No one wants to pay any more than they have to. That goes double for when you’re older and you’re balancing living on a budget but also have an eye towards leaving a little something for your heirs so that they’re not stuck footing the bill for your passing. Figuring out how to do both of those while trying to meet the requirements for Medicaid can be tricky.
That’s where I come in.
A burial account is exactly what it sounds like. It is money set aside by you so that your family will have the funds needed to buy a casket, purchase a cemetery plot, pay the mortician and other costs associated with your passing. This is the last—and some say best—gift that one can leave behind, peace of mind. While your family is mourning their loss, they won’t have to worry about the cost of what encompasses a proper burial.
Burial accounts can be set up by simply going to the bank and requesting to open a basic savings account. If the bank allows you to name the account, name it: “Burial Account”. If you cannot name the account that particular name, that is ok. All you have to do is report it to Medicaid as a burial account, and they will send you back a form. From there you will sign it, indicating that you understand that you cannot spend the money in the account on anything except your burial.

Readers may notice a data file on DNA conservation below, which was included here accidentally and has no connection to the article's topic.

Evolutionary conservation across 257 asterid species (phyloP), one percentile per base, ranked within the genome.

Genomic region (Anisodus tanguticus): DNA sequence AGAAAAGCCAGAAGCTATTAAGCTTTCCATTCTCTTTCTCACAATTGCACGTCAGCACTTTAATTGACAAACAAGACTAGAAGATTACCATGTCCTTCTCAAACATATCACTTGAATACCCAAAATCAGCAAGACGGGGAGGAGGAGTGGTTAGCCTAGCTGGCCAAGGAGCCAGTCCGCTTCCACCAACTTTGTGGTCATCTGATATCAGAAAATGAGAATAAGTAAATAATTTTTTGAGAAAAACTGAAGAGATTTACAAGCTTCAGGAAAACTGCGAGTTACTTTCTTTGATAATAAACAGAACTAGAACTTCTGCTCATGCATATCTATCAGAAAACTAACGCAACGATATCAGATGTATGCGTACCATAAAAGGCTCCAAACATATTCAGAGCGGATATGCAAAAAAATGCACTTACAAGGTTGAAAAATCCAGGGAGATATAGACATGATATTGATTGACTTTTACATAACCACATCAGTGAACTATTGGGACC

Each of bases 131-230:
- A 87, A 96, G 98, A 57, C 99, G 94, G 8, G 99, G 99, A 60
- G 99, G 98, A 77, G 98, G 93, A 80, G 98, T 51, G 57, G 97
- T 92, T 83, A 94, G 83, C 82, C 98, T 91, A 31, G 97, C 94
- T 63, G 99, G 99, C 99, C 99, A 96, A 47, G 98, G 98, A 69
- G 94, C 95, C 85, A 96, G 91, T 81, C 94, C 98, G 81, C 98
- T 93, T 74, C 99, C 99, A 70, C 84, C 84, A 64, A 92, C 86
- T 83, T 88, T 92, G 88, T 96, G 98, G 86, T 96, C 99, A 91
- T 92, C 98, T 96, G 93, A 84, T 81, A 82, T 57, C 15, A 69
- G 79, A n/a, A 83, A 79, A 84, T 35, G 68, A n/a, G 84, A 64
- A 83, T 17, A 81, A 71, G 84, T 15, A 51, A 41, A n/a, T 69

Setting up a burial account is one of the most frequent recommendations my firm makes when advising elder law clients looking to preserve some of their assets while hoping to qualify for Medicaid coverage. Medicaid regulations, known as MassHealth in Massachusetts and Medical Assistance in New Hampshire, allows for a Medicaid applicant to have up to $1,500.00 in a “Burial Account.”
Funds within a burial account will be considered exempt assets and will not be counted when applying for Medicaid. Not only is it a smart way to spend down your assets, but it is a great way to preserve some money that your family will need one day to pay for your burial.
Of all the long-term care planning suggestions my firm suggests, this is one of the easiest, and frequently overlooked, aspects when applying for Medicaid.
If you have more complex issues or would like someone to assist you in qualifying for Medicaid, please contact our office at (978) 269-4485 or email us at email@example.com and we will be happy to help.